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You know the confusion that happens when you're walking down the street, there's someone coming from other direction, you decide to go (your) left they decide to go (their) right, and then you decide to go (your) right then they decide go (their) left and so on? Is there a standard expression that describes that situation? What would a native English speaker say?

  • Specifically for that situation. Let me edit the question to be clearer. – user19057 Jun 3 '15 at 8:49
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    This topic was dicussed on ELU SE: english.stackexchange.com/questions/32246/… – Brian Hitchcock Jun 3 '15 at 9:11
  • wow @BrianHitchcock, thanks for sharing this. will remember this word forever! :) – Maulik V Jun 3 '15 at 9:15
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    Just wondering, is there a word for this in your native language? – Ast Pace Jun 4 '15 at 1:30
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    @ASTPace: Yeah, sort of. I speak Kannada and We don't have a fixed expression for that. But we normally say "hing-hogada, hang-hogada" which literally translates to "should I go this way or should I go that way". It's a highly tonal language so that comes into play as well. – user19057 Jun 4 '15 at 4:23
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The word is 'droitwich'

DROITWICH (n.) The uncomfortable phenomenon when two people meet while walking and attempt to pass only to have both persons go in the same direction, thus each continuing to block the path of the other. The occurrence is usually brief but unsettling enough to cause grievance and annoyance in one or both parties (or however many are involved).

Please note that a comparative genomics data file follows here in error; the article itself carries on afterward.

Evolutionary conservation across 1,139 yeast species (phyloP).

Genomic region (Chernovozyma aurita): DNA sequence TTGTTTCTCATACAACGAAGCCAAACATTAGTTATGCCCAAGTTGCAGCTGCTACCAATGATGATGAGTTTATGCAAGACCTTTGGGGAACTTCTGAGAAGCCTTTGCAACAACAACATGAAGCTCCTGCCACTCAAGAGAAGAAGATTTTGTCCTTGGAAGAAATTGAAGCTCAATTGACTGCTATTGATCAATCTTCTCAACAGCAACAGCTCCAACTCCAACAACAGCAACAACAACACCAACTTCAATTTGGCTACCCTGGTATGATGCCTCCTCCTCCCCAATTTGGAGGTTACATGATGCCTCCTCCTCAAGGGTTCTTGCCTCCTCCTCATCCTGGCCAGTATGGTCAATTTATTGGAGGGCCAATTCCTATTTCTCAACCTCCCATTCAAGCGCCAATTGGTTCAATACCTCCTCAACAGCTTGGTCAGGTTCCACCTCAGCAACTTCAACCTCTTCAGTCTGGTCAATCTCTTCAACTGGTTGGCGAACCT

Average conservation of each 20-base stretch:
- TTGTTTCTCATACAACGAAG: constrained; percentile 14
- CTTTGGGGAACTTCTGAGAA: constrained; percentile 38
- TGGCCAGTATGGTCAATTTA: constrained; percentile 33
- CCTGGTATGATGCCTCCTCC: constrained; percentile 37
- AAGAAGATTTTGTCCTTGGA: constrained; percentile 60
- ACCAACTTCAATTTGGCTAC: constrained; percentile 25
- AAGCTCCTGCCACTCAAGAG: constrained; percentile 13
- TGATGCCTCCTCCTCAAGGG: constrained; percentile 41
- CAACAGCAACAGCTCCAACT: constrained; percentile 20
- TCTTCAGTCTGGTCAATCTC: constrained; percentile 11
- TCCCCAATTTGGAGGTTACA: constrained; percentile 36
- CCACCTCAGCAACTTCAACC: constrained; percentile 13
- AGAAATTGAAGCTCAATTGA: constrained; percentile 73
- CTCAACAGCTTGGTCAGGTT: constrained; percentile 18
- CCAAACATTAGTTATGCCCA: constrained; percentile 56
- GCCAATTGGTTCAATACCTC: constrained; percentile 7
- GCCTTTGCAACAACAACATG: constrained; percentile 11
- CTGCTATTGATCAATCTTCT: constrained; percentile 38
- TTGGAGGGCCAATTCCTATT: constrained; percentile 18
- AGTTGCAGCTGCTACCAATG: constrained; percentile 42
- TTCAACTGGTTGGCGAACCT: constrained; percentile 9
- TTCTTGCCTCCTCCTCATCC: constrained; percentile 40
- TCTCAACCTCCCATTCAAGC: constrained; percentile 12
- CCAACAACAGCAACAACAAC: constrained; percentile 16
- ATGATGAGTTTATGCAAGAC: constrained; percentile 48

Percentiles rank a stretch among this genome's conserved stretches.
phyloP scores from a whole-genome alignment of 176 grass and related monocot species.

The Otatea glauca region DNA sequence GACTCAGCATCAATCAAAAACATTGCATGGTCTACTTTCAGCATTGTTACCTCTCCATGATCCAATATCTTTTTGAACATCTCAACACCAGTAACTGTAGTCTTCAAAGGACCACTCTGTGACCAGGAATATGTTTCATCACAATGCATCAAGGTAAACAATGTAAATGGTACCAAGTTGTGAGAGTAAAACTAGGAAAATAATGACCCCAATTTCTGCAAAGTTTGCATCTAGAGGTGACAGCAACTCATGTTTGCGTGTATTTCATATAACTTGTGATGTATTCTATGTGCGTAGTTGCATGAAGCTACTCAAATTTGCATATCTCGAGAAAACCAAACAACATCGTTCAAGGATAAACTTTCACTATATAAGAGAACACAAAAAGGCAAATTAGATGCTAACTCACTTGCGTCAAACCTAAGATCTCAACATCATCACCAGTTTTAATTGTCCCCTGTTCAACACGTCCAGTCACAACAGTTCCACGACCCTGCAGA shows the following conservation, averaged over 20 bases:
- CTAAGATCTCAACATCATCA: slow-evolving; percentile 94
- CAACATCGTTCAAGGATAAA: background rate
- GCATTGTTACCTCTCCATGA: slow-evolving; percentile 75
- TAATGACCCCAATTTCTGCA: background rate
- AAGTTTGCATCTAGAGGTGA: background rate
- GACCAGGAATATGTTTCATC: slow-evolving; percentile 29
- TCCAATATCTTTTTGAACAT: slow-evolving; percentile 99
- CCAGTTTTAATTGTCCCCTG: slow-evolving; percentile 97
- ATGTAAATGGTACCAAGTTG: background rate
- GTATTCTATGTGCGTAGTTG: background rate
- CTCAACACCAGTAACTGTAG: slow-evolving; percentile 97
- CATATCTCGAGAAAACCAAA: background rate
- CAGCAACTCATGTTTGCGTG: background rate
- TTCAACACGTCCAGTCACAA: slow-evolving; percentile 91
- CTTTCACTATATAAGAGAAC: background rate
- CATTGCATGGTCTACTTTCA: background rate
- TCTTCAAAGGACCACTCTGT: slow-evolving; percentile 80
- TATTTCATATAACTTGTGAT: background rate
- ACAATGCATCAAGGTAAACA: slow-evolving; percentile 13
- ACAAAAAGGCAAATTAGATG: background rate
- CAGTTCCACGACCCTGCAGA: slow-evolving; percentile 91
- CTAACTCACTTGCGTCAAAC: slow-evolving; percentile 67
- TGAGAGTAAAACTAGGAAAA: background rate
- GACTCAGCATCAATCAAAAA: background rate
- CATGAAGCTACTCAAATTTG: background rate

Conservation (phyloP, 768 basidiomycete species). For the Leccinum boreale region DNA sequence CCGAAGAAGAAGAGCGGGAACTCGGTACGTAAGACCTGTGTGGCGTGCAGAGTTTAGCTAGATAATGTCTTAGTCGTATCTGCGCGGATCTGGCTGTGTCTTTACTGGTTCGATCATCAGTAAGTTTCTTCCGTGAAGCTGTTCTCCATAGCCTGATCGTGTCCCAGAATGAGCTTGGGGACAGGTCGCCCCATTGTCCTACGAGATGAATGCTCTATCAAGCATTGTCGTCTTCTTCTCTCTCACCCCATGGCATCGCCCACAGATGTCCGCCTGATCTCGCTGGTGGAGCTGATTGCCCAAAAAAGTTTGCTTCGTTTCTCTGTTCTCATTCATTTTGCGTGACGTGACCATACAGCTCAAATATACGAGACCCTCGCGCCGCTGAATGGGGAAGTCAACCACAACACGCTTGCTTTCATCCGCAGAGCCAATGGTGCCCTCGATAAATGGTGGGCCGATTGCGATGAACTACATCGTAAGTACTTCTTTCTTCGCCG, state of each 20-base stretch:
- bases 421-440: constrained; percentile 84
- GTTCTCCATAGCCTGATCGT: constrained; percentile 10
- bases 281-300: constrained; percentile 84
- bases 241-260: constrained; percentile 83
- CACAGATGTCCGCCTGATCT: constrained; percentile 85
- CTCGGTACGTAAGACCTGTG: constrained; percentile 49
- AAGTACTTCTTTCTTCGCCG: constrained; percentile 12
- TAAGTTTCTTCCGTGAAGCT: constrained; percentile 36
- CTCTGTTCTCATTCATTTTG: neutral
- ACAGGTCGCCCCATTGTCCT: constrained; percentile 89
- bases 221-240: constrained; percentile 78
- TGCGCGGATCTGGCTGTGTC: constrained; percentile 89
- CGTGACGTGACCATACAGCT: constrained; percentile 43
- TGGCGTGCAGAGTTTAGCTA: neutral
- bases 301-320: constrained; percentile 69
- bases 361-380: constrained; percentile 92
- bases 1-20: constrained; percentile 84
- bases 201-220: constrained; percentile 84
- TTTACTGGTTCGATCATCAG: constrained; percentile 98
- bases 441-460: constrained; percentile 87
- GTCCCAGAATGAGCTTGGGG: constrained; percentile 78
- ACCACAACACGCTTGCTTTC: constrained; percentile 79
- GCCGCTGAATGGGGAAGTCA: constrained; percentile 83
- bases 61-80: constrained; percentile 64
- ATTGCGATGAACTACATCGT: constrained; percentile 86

Two other expressions include: "the get-past-you shuffle" and "the pavement tango"


Thanks to Brian Hitchcock for getting me the link (-z7sg Ѫ's excellent answer). I posted this answer so that the users can read and learn. Comments are often ignored/overlooked especially those who are new here.

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When your mind repeatedly switches between alternative decisions, it is said to vacillate.

This doesn't specifically apply to the walking down the road scenario but to any situation in which you repeatedly switch decisions before settling on one or the other.

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According to Stephan Pastis in his comic strip Pearls Before Swine the word is schlumperdink.

In the strip from early December 2012:

Pig tells Goat, "ME AND MY COUSIN PULLED A SCHLUMPERDINK THIS MORNING."

Goat replies, "WHAT'S THAT?"

Pig explains, "IT'S WHEN TWO GUYS ARE ABOUT TO WALK INTO EACH OTHER. SO ONE GUY MOVES TO THE SIDE, BUT THEN THE OTHER GUY MOVES TO THE SAME SIDE. THEN THEY BOTH MOVE TO THE OTHER SIDE, AND ON AND ON."

Goat sympathizes, "WELL, THAT HAPPENS TO EVERYONE, PIG...WHAT'S WRONG WITH THAT?"

Pig, "IT LASTED FOR FOUR HOURS."

Goat, "NEVER MIND."

Pig's punchline, "WHOEVER SAID PIGS ARE SMART NEVER MET MY FAMILY."

It appears that humorists (see Droitwich) are in an ongoing battle to supply the world with a word that will be universally applied to this hitherto unnamed common occurrence.

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